Today’s hero is part of the Army. But like Hebrew National Hot Dogs, they answer to a higher authority; not Uncle Sam.
We’re talking the Salvation Army. This is one of our favorite charities and consistently they receive an A rating because a very high percentage of their intake goes directly to neighbors in need. As you might imagine their Christmas Red Kettle campaign is a huge part of their annual income and they help over six million families over the holidays. And this time of year we love to see them at work. The ringing of the bell symbolizes the hustle and bustle of Christmas.
In our area volunteers often man the kettles. Sometimes the local celebrities and politicians can be found ringing the bell and there are always lots of people willing to donate to those kettles but more often just an individual, someone who sees the Salvation Army as a worthwhile charity and finds the time in their day to spend the afternoon outside, hoping for a filled pot.
Sometimes they look a little lonely out there. But then Matthew walks up and their faces turn to smiles.
Let me back up a little.
Over the years it’s been a project of ours to help Matthew overcome his shyness around others by having him put money in the Red Kettle at Christmas. For him this has been a challenge. He’d try to be speedy like Flash and toss the money at the kettle but more often than not it would sit on top or worse, fall onto the ground causing a major distraction. If the coins sat on top of the kettle the bell ringers would tell him that he had to push it into the little slot. Oh my gosh, it was even worse when they would talk to him. No longer could he be Mr. Invisible.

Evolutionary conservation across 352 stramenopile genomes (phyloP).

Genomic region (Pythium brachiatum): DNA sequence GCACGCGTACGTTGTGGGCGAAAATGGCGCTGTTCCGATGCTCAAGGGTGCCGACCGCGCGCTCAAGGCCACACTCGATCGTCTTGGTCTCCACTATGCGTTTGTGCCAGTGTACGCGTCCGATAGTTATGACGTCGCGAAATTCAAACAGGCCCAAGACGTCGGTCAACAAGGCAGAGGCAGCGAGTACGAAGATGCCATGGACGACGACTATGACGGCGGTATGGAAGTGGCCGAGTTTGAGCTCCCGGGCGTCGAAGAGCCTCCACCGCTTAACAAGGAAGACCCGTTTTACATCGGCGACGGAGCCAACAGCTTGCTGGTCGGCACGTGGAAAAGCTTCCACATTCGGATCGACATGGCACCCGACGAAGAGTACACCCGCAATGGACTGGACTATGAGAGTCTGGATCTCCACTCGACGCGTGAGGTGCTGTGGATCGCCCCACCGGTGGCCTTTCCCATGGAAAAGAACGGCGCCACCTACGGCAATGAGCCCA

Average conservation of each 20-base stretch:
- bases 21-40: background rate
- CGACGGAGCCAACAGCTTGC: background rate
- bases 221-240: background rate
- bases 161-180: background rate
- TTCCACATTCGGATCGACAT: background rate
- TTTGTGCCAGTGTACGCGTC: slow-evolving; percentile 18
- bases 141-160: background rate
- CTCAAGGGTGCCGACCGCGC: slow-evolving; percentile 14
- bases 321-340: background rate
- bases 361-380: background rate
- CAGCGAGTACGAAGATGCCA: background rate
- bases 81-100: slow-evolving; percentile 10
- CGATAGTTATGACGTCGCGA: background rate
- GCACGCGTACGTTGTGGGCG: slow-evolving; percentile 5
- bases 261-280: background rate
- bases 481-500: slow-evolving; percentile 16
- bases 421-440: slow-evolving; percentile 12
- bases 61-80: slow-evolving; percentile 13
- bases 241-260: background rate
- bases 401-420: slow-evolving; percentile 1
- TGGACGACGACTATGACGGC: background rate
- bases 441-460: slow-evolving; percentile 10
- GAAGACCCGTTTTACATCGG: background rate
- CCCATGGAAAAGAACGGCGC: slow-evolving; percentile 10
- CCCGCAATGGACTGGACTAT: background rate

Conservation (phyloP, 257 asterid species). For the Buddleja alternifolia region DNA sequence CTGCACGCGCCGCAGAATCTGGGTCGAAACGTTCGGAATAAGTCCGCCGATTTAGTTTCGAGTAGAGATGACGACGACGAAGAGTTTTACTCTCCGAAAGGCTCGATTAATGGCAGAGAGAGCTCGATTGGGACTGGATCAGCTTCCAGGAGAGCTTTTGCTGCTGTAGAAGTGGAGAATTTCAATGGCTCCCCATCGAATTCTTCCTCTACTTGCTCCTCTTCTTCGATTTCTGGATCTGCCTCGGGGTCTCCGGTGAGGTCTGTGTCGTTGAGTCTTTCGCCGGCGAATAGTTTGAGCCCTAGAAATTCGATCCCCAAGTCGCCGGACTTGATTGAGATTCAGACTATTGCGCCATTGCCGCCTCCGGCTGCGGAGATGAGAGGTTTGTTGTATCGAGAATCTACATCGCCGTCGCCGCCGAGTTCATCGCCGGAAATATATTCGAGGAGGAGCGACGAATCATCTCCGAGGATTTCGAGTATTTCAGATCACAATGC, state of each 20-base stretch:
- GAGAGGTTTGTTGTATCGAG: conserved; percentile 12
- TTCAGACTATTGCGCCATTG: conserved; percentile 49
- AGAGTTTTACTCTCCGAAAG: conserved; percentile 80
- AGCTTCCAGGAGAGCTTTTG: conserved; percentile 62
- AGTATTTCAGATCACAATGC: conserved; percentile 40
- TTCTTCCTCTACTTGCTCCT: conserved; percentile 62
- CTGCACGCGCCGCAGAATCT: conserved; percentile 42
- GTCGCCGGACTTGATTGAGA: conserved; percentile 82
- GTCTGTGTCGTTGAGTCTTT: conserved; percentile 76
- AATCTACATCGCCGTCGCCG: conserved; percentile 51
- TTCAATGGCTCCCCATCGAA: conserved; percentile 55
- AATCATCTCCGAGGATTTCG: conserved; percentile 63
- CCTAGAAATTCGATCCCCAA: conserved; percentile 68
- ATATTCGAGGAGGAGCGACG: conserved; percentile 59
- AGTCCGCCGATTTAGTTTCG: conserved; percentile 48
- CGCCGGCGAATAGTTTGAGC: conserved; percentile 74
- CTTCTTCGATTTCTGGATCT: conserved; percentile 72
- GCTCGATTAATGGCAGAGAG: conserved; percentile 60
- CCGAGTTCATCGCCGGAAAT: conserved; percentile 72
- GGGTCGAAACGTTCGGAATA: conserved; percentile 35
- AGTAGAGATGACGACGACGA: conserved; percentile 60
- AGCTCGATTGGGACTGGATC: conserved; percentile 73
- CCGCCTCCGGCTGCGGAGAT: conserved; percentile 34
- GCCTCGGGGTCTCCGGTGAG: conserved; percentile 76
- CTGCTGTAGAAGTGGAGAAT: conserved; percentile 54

But little by little, Christmas by Christmas he went from throwing a tantrum when I’d try to hand him some coins to a point where he’d start looking for money in the car when he saw the kettle and heard the ringing. It’s a teeny tiny step I know. You guys with kids who don’t have such problems may not understand the small increments forward that we call progress in our house. Slowly, slowly we march.
So today when Matthew walks up to the bell ringer and carefully puts his coins or dollar into the kettle and pauses before heading inside my heart swells just a little. For him it’s a big step. And what’s more amazing is how those very same bell ringers, the ones who may have been feeling a little sorry for themselves, notice him too.
And they smile.
Suddenly, they remember why they are standing out there in the cold weather… Maybe they are reminded of the widow who gave her last two mites to the church. Or maybe they just see someone walking up who really sees them, someone who is not hurried by the hustle and bustle of the holidays. Or maybe they just see Matthew, a unique individual who really is happy to share his coins and hear them wish him Merry Christmas.
Today’s Salvation Army Bell Ringer.
She was so excited to have her picture taken that she asked if I’d take one with her camera so she could share it with her own family.
Today we have a challenge for you, dear readers. When you are out shopping the next couple weeks would you put in a few coins to the Red Kettle and think of Matthew while you are out there? And it would be especially amazing if you would take a picture of yourself and/or your Bell Ringer and send it to us (projectmat). Matthew would be thrilled to see them and I’d be happy to share them with others.